Weeping Elm

Ulmus glabra var pendula

The tree shown here is beside the river near Chelsea Bridge gate. It is easily recognised by its weeping habit and bright green bunches of seeds in the early spring. Elms flower remarkably early and produce eye-catching clusters of lime green seeds which are often confused for leaves.

The leaves come later. The tree has less contorted branched than its close relation the Camperdown weeping elm, and the leaves have a more herring bone arrangement. It was originally discovered in a nursery in Perth but is now common in parks and churchyards.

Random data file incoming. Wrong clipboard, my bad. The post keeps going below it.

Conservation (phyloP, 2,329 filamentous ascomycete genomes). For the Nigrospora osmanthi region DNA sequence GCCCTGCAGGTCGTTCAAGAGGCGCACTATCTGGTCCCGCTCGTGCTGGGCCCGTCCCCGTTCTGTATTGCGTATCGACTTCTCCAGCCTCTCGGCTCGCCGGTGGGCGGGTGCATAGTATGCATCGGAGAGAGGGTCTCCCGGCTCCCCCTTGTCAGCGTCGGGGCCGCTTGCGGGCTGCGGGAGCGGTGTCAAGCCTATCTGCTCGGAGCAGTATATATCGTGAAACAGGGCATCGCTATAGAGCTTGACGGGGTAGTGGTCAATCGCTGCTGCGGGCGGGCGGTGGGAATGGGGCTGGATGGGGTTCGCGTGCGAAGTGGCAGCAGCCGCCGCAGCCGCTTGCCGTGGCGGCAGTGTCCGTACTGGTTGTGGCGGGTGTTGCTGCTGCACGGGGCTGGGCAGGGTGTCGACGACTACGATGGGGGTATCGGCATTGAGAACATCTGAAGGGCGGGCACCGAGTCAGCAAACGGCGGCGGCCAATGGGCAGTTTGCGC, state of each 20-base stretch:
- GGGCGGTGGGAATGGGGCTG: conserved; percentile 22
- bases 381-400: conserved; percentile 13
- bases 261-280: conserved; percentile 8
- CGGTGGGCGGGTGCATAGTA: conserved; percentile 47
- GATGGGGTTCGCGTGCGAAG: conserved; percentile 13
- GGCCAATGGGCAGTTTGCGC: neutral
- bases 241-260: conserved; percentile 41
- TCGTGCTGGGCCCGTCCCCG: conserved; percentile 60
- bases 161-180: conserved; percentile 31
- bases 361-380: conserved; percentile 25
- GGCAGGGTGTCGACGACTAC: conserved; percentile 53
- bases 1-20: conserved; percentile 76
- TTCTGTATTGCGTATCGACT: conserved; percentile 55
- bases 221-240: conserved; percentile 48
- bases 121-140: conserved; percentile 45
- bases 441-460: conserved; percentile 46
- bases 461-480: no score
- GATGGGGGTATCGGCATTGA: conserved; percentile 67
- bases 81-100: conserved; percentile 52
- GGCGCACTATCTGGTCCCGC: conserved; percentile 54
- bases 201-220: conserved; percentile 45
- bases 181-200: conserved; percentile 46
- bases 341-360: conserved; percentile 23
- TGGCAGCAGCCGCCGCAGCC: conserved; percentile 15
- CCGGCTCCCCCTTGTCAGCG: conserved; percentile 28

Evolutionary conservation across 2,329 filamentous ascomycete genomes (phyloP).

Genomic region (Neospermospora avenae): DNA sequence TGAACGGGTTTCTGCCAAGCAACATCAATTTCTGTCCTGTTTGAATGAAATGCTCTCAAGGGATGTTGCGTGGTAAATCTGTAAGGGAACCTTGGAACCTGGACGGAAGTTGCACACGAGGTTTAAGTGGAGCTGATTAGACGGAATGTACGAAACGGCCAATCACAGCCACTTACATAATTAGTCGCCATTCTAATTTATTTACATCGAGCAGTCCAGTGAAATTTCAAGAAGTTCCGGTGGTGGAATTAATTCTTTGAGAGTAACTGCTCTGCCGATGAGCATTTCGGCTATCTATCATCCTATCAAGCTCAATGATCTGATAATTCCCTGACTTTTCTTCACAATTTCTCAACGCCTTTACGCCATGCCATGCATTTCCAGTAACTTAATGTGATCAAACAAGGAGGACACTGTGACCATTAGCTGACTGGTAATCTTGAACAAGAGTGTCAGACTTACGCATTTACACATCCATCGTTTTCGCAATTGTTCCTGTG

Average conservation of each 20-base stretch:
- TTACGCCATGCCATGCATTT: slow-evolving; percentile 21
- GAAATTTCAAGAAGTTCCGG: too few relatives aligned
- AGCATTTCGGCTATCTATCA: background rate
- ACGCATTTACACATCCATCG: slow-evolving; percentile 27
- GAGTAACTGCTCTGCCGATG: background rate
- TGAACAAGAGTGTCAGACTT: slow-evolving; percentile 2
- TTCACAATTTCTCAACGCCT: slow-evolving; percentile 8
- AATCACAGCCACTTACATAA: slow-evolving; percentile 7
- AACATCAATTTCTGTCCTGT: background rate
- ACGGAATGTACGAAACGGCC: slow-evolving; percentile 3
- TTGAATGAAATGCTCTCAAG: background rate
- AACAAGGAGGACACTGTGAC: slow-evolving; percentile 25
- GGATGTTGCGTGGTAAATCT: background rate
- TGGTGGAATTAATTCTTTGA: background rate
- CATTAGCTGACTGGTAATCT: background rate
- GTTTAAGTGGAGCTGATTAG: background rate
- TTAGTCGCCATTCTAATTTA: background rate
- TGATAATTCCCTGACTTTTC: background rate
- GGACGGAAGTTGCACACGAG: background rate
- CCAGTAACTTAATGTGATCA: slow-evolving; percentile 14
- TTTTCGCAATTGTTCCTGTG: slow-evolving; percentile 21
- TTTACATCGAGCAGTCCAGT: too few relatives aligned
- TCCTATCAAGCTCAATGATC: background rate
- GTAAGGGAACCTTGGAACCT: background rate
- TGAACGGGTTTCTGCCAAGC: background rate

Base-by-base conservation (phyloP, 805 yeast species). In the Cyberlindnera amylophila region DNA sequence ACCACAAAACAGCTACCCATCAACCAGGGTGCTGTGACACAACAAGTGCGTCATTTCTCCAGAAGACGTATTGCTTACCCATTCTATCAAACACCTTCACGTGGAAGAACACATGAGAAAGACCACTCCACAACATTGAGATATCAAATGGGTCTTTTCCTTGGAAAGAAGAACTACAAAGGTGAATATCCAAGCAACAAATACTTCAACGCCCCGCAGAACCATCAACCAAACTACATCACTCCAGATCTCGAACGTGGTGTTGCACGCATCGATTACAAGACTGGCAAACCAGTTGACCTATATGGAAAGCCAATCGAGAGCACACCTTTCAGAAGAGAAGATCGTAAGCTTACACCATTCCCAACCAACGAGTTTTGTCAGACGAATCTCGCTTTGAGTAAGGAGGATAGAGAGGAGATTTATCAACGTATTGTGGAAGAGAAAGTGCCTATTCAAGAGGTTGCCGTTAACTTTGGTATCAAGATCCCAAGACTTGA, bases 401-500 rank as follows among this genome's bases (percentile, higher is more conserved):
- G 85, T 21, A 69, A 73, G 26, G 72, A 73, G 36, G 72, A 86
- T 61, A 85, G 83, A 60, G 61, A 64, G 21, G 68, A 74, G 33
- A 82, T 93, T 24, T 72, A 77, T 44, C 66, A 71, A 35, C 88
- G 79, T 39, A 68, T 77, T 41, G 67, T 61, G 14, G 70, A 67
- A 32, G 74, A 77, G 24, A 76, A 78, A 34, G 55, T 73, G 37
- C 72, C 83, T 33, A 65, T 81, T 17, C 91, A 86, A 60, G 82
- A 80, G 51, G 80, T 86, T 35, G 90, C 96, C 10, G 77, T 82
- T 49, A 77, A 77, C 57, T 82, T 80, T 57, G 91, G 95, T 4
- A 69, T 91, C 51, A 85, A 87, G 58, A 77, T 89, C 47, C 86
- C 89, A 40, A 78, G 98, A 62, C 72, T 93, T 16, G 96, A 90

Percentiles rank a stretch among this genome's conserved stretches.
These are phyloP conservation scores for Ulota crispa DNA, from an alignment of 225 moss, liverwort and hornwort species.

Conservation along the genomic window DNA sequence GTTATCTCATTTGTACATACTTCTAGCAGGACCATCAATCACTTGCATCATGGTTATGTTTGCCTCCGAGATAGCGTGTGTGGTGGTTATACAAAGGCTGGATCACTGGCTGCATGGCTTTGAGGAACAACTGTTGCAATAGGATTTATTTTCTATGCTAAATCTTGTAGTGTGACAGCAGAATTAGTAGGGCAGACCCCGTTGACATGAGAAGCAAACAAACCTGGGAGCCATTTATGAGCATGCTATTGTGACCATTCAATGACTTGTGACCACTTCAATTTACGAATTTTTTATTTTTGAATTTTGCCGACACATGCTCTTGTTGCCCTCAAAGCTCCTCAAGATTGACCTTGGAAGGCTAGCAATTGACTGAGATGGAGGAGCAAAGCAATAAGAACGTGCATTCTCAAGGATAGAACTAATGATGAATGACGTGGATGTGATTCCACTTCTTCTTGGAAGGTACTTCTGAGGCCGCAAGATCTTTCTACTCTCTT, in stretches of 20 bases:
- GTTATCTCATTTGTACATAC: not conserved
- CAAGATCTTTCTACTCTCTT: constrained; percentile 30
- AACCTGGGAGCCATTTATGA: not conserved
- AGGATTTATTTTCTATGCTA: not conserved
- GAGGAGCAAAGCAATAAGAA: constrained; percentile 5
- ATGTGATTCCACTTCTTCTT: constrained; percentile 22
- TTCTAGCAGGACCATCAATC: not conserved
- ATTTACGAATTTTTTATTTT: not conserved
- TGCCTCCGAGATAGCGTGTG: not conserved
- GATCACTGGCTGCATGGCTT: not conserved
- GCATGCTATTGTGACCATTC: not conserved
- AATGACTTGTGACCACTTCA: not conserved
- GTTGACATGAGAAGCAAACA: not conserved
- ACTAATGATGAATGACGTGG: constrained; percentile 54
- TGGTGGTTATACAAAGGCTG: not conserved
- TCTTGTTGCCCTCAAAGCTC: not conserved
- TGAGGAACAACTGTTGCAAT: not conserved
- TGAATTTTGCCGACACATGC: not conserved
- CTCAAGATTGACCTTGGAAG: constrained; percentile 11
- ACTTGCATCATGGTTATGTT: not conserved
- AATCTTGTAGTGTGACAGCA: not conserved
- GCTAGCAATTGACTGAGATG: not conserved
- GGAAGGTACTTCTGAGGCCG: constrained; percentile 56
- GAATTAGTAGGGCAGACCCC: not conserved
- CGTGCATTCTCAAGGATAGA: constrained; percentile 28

Its parent is the Scotch or Wych elm, a rather tough elm found further north than most. Elm wood is pliable and resistant to splitting. These characteristics
account for its traditional use in making coffins, wheelbarrows and riders’ switches. The later apparently gives good luck to the rider, but not the horse.